Uranium Stocks and the Dow Push the Aussie Market to a Record High

MELBOURNE AUSTRALIA 29 DECEMBER 2006 – The All Ordinaries piled on another 0.32% to close yesterday at 5,634 after another strong night on Wall Street that saw the Dow Jones Industrial Average rise by more than 100 points on Wednesday night.  The Dow Jones closed at an all-time record of 12,510.

Justine Gallagher, head of sales trading at ABN Amro in Sydney told Bloomberg News, “The strength in resources has been fuelled by a sharp increase in US home sales, the bellweather for broader economic growth.  The market will finish the year strongly.”

While there was plenty of good news for Australian stocks with an exposure to uranium, such as BHP Billiton (ASX: BHP), ERG, and Deep Yellow (ASX: DYL).  It wasn’t quite so rosy for oil and gas producer Tap Oil (ASX: TAP).

Despite their bad news, the stock only fell by a single, solitary cent to $1.505.  The news?  Well, it surely couldn’t have been that bad if it had such a negative effect.  Perhaps, perversely, it will have a positive effect on the share price as the anticipated drop in supply of natural gas, supports or pushes up the gas price.

The news as reported by Bloomberg, was that “Apache Venture Suspends Harriet Reserves Commitment.”  Tap Oil holds a 12% interest in the Harriet joint venture with Apache (NYSE: APA).  Apache holds 69%, and the Kuwaiti Foreign Petroleum Exploration Co. holds the remaining 19% stake.

However, the circumstances of the announcement makes your correspondent wonder how company executives manage to get away with, well, some of the things they get away with.

For instance, the members of the joint venture had an agreement to show twenty years worth of reserves to their customer, Burrup Fertilisers Pty Ltd.  The deal that cemented this was only signed in December 2001.

Almost exactly five years into the arrangement and it has hit the rocks.  To such an extent that the joint venture partners have declared a ‘force majeure’ over the the project.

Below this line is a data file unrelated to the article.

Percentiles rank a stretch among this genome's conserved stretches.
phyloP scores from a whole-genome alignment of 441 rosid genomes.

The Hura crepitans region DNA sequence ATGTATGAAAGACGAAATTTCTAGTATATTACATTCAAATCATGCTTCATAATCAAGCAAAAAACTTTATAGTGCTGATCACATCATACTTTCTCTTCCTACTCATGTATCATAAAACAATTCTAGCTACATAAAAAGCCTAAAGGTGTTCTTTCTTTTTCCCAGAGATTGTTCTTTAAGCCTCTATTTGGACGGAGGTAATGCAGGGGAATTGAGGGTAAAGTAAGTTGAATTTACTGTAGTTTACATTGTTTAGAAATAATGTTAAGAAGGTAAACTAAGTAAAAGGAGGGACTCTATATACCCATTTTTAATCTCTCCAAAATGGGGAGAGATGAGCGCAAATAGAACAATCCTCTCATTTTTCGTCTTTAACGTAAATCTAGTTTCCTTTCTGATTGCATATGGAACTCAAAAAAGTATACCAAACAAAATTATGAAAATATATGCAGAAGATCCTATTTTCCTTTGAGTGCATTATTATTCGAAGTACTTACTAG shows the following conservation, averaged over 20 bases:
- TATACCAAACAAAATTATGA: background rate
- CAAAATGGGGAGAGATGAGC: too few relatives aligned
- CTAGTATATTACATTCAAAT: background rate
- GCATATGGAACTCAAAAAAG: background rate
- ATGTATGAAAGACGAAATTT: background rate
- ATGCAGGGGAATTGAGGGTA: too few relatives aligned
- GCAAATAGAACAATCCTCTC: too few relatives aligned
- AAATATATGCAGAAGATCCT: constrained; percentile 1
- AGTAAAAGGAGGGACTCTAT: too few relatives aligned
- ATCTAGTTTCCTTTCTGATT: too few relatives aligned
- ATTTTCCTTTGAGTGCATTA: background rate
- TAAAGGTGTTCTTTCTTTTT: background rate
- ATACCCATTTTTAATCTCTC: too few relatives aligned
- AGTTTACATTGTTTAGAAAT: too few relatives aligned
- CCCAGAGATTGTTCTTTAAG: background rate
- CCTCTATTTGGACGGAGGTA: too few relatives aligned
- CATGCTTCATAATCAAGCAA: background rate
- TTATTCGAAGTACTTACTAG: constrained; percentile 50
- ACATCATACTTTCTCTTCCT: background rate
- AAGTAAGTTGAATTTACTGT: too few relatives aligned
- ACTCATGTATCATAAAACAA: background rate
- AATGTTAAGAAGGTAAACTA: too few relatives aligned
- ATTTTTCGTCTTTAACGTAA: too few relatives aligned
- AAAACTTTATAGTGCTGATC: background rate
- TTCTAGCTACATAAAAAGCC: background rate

The ‘force majeure’ in this case is not perhaps what we would expect.  Most definitions that we have come across broadly link it with being due to an act of God, or a war, or a terrorist event, or a flood, a fire, or a riot.  In this case however, it appears that the Harriet joint venture has just not been able to find as much gas as they had promised.

Does that really count as a force majeure?  Or is it just a plain old case of over-promising and under-delivering?  Can a lack of viable discoveries really be counted this way?  We would think that would give every mining operation complete carte blanche to sign contracts left, right and centre on a promise of reserves, only to have a get-out clause if they struck dust.

Obviously, customers would soon catch onto that ruse, but it is still pretty remarkable that these three amigos look as though they are going to get away with it.

In a previous statement on the 27th October, Tap Oil told the Australian Stock Exchange that three wells it had drilled were ‘failures.’  It did however say yesterday that its drilling at the Bambra East well was “very encouraging.”

Kris Sayce

Kris Sayce, dubbed the ‘Jeremy Clarkson of Australian finance’, began as a London finance broker specialising in small-cap stock analysis on London’s Alternative Investment Market (AIM). Kris then spent several years at one of Australia's leading wealth management firms. A fully accredited advisor in shares, options, warrants and foreign-exchange investments, Kris was instrumental in helping to establish the Australian version of the Markets and Money e-newsletter in 2005.
He is currently the Publisher, Investment Director and Editor in Chief of Australia's most outspoken financial news service — Money Morning.

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